[erlang-questions] Reading, Learning, Confused

Edwin Fine erlang-questions_efine@REDACTED
Sat Jul 19 19:40:40 CEST 2008


I am not sure I understand what is "not quite right". All I can see is that
I didn't mention that a failed (as in, there was an exception or error)
guard condition is treated as false.

I think your code works exactly as I would have expected. I see the sequence

First Clause:
f(0) when (0 == 0) [true] or ((1/X) > 2) [error = false] => entire guard
fails, so try next clause.
Next Clause:
f(0) when (0 == 0) true => short-circuit all subsequent guard conditions, so
guard is true and clause is executed.

I was saying that the absence of side-effects in guard conditions allows
Erlang to short-circuit  guard expressions of the format

   when cond1; cond2; cond3


   when cond1, cond2, cond3

This was not referring to use of or/orelse/and/andalso, which I tend to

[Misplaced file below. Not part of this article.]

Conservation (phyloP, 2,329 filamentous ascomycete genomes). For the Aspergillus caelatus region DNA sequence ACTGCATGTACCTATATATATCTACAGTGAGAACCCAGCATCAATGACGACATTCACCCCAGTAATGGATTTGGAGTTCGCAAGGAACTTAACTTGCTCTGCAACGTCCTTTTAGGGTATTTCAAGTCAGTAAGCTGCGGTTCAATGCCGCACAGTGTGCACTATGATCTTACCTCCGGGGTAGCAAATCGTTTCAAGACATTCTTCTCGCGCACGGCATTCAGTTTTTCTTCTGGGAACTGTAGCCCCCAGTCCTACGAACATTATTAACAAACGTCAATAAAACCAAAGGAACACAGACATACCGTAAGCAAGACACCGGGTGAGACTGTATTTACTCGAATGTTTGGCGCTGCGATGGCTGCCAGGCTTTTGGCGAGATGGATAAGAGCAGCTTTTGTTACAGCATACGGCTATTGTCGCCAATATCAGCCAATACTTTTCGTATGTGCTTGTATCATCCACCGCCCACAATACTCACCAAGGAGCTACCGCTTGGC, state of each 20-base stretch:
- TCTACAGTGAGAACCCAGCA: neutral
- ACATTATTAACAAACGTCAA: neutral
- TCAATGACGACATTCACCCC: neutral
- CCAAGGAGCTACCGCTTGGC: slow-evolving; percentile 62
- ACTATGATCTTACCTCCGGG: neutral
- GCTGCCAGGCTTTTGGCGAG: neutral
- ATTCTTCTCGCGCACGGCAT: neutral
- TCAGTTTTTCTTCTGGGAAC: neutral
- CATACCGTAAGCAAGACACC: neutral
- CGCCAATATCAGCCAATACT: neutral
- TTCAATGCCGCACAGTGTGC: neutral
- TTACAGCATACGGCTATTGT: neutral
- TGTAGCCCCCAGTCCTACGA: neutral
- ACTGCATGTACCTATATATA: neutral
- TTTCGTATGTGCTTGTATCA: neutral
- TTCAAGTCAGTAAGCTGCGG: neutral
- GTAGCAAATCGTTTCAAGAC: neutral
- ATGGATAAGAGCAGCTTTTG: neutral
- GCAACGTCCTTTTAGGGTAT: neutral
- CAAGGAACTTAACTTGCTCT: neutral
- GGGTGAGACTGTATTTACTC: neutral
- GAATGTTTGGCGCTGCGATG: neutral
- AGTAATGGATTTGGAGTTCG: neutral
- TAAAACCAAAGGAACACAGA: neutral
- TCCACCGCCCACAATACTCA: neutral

avoid in guards.

Please help me understand what you meant in your post.

On Sat, Jul 19, 2008 at 12:59 PM, Darren New <dnew@REDACTED> wrote:

> Edwin Fine wrote:
> > of guards, it is guaranteed that leaving out the evaluation of one or
> > more guards will not change the state of the program.
> I don't think that's quite right.
> f(X) when (X == 0) or ((1 / X) > 2) ->
>    "does not return for zero X";
> f(X) when (X == 0) orelse ((1 / X) > 2) ->
>   "does return for zero X".
> I might be misunderstanding here, but I understand that an "abrupt
> return" from a calculation in a guard is treated the same as "false".
> So in the first case, when X is 0, the guard evaluates to false, because
> 1/X errors out, making the entire expression false.
> In the second case, 1/X isn't evaluated when X==0, making the entire
> expression true.
> It does seem like the documentation is wrong. I just tried the above
> fragment and it printed "does return" as its answer.
> --
> Darren New / San Diego, CA, USA (PST)
>  Helpful housekeeping hints:
>   Check your feather pillows for holes
>    before putting them in the washing machine.
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